Maria Bruno: So, kids are cracks?

Joel Dickson: Oh, boy. Yes, that’s the way that we think about it.

Maria Bruno: No, so that was interesting in the research in that you might have plans to go live with the kids, but that may not be such a good plan for you. Kids might be happy because mom and dad aren’t moving in with them.

Michael Finke: Maybe, but I think that all depends on the relationship you have. Again, it’s all about expectations and setting boundaries and having each member of the couple speak honestly—I’m an economist, so I’m not even going to begin to talk about the importance of things like counseling and communication; but it does seem like that’s really what’s driving happiness, you know, in addition to money, and it is the truth that money does make you happier in retirement. Having more of it really gives you access to being able to do different things in retirement but, really, when we look, when we dig down more deeply and see what money actually gets you, money gets you access to more social types of activities. And those are really the things that make you happier, including living environment. Something as simple as moving somewhere where you have more frequent access to other human beings is going to make you far happier than becoming socially isolated, which is really the big danger in retirement when it comes to life satisfaction, is that you’re going to choose a living environment that’s going to make you socially isolated. By the way, the number one activity, other than sleeping in terms of time use in retirement is, can you guess?

Maria Bruno: Eating?

Joel Dickson: No. I don’t know.

Michael Finke: It’s watching television.

Maria Bruno: While you’re eating.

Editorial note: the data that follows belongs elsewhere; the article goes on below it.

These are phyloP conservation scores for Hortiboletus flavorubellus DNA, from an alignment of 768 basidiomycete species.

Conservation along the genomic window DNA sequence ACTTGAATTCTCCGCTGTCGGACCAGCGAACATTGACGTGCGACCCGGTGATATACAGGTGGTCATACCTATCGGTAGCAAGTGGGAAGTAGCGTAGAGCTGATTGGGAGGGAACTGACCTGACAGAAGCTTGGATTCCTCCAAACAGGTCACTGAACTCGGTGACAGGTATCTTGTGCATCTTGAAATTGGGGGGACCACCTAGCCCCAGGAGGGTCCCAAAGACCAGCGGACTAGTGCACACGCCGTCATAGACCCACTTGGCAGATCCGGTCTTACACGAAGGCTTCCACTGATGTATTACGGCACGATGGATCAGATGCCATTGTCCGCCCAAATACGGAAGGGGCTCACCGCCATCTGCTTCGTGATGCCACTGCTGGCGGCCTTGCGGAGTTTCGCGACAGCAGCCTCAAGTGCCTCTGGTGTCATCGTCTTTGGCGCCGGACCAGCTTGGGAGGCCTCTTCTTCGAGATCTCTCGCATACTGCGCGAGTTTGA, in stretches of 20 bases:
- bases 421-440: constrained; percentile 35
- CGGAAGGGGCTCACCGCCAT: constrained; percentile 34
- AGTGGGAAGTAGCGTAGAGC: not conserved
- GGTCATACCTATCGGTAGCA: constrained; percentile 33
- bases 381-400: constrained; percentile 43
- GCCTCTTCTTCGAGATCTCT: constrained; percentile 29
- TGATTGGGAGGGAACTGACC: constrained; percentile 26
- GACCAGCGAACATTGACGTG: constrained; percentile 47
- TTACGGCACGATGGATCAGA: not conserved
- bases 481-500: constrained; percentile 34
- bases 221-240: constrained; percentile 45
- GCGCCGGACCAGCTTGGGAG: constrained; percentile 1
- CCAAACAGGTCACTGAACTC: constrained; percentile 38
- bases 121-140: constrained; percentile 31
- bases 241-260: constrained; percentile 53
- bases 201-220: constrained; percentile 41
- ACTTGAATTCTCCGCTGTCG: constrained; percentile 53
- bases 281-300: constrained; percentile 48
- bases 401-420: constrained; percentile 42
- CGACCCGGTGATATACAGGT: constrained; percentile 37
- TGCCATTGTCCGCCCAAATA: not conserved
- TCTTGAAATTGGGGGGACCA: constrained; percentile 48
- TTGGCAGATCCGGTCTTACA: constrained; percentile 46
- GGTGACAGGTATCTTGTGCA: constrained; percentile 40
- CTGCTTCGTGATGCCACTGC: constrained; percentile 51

Joel Dickson: So, you go back to your teenage years.

Michael Finke: In a way, kind of. Like it becomes an extended weekend. But I think we have this idea that we’re going to retire, and we’re going to move to the beach, and it’s just going to be bliss. We’re going to play golf all the time, but the reality is that golf was a lot of fun when you worked really hard during the week, and you got a chance to escape and be out in nature and by yourself. But after you do that for a few weeks, it starts to seem like a job. And you start to forget that the things that really made you happy in life were those sort of challenges that you had from being around other people. And there’s actually some great new research. I was a discussant for a conference last week where someone presented some research on retirees who ended up continuing working in retirement, even part time. But that increase in social activity actually did seem to improve their cognitive outcomes in retirement. Anyway, it doesn’t have to be work for money. It can be things like social engagement through volunteerism; but that constant interaction with human beings can actually be healthy for your brain as well.